The goal of the Human Development Index (HDI) is to provide a comprehensive measure of human well-being. The HDI accomplishes this by combining indices in three key domains of human development: health, education, and economic conditions. Despite widespread agreement with its goal, the HDI has been criticized on a number of methodological grounds including: (1) measurement errors in its components, with the economic component having the greatest measurement error, (2) historical inconsistency, (3) unjustified trade-offs across its components, and (4) the correlation of its components. In this article, we introduce the Human Life Indicator (HLI), which is a variant of life expectancy that takes inequality in life spans into account. Life expectancy is the least error-prone of all the HDI components. HLI is free from other shortcomings intrinsic to HDI. The behavior of HLI in time and space reflects the major economic and political events across the world and provides a credible picture of the evolution of human development in the last century. HLI can be used in policy analyses at the subnational level and can help in the evaluation of progress toward the UN’s sustainable development goals (SDGs).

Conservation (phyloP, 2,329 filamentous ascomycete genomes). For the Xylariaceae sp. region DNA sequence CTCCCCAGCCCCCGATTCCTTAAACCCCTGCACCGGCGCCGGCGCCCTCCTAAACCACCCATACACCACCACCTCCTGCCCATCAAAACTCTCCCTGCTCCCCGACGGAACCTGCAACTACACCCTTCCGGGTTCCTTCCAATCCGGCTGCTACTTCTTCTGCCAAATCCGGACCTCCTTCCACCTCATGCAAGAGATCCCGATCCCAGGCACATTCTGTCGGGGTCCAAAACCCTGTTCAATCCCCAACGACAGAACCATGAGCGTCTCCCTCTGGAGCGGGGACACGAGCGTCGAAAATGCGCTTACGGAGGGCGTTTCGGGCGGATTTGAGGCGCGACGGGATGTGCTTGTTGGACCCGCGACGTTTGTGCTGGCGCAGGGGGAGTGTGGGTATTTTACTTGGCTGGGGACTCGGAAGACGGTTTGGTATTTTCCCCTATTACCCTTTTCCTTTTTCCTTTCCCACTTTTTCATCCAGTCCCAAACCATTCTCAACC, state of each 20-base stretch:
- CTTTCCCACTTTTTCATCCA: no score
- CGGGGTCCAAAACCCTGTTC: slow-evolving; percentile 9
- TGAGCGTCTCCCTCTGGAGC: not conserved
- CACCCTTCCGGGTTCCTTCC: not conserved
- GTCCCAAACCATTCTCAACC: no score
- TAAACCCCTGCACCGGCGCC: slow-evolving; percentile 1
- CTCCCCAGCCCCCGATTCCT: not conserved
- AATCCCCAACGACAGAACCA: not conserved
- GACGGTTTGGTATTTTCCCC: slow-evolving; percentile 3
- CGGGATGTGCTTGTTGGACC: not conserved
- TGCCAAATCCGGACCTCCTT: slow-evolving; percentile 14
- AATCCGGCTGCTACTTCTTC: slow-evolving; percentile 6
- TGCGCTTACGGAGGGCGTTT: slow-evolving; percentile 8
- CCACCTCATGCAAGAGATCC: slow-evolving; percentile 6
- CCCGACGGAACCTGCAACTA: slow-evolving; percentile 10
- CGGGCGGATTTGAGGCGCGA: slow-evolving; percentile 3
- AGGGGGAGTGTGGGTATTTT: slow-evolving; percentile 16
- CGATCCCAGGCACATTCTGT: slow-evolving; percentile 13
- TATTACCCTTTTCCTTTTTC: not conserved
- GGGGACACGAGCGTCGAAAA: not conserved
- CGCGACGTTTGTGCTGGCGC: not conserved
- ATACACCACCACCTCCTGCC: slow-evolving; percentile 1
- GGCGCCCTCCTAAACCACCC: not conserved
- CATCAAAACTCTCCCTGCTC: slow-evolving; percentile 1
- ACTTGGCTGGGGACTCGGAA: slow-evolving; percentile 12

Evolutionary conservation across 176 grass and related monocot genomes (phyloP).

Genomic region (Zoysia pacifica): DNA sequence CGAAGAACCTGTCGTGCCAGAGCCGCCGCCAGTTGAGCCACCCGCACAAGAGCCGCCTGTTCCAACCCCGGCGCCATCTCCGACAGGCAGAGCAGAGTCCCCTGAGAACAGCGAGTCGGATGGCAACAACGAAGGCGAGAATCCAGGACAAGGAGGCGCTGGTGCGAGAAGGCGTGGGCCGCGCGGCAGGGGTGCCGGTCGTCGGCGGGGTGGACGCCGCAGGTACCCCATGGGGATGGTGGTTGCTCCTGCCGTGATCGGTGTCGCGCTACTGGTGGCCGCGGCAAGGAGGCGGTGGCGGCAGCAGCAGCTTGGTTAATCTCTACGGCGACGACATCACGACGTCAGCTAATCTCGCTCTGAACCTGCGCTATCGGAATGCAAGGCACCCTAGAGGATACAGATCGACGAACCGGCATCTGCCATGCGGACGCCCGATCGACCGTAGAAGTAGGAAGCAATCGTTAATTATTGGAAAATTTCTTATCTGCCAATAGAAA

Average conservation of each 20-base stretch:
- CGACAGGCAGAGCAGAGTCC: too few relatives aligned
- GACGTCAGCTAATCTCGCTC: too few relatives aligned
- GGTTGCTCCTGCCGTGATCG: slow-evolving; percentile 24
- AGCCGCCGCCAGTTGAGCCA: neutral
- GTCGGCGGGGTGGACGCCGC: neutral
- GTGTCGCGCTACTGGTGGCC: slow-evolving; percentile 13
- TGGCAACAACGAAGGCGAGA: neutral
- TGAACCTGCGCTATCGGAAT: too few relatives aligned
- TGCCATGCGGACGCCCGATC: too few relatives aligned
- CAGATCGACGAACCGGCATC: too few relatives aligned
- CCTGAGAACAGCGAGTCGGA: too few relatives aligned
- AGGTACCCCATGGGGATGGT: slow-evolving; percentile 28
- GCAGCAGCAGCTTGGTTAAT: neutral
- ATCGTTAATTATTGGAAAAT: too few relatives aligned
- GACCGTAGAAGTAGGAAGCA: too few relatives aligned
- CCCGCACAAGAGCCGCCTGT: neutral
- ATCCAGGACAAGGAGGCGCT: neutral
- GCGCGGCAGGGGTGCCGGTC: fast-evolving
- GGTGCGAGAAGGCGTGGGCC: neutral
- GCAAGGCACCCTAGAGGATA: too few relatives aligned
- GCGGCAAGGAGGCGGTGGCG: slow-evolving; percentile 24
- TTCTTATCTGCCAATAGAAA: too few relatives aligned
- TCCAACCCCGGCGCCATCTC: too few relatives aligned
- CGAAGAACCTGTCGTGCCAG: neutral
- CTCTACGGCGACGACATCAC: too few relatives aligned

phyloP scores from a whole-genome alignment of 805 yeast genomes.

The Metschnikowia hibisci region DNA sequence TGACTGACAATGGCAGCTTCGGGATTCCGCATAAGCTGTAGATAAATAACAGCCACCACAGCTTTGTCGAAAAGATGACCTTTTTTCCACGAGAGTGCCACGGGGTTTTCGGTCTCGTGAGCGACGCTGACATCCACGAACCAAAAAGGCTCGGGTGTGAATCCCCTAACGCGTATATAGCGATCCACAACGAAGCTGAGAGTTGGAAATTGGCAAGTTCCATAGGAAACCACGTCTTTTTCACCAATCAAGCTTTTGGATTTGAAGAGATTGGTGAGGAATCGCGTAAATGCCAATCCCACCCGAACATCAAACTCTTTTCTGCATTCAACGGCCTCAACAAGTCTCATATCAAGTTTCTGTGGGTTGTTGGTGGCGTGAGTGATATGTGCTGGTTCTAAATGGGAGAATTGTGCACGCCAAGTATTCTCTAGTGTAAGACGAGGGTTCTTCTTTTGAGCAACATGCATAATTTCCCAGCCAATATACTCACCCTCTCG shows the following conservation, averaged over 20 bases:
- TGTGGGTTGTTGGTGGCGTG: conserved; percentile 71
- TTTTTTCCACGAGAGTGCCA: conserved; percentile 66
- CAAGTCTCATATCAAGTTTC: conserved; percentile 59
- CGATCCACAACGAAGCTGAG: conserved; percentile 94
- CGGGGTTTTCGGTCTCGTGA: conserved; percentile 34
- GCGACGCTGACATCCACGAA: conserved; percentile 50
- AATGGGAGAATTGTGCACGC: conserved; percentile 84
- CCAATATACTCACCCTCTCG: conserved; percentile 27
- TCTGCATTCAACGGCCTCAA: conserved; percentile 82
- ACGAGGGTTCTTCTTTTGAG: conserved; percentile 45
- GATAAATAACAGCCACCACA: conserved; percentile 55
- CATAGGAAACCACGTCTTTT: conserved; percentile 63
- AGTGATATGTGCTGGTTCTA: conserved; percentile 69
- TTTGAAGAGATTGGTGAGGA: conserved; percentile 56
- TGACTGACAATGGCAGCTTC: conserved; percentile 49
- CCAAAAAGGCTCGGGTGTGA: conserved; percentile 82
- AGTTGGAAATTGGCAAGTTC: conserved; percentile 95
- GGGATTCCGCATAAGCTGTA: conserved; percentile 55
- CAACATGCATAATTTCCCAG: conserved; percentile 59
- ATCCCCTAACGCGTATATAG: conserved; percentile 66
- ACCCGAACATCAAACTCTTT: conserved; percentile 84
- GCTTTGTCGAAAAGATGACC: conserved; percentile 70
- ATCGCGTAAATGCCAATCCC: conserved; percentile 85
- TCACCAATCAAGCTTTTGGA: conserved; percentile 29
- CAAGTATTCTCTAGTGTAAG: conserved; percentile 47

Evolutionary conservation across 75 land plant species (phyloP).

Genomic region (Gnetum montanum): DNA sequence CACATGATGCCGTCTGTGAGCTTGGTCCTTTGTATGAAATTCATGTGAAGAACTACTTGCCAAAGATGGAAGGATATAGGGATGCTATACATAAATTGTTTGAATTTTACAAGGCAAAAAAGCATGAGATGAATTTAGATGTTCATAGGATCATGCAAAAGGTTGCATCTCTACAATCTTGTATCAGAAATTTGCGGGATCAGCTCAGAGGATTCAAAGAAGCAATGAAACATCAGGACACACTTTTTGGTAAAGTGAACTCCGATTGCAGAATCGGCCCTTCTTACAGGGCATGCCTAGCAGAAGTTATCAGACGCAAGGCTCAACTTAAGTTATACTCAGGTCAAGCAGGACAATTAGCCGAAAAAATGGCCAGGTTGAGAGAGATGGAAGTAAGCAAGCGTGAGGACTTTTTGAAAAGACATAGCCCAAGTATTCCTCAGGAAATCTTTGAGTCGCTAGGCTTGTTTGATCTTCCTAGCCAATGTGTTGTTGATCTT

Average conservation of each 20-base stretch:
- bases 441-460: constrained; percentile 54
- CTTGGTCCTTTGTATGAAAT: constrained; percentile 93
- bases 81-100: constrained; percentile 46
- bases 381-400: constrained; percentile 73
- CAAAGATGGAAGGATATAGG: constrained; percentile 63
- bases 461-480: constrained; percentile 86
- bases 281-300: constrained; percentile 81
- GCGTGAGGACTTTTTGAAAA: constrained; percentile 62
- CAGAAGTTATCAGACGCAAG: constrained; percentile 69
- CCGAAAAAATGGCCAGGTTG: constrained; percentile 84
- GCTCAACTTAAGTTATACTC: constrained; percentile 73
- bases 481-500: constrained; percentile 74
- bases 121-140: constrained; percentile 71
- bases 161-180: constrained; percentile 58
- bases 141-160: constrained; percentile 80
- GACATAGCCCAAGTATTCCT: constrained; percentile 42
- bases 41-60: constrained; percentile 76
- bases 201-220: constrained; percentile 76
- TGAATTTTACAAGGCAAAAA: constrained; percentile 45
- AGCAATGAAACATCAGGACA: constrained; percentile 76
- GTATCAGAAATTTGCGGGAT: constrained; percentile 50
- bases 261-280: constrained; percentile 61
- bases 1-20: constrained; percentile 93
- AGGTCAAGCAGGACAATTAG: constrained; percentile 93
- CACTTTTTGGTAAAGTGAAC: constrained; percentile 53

Published in a peer-reviewed journal of the Population Council.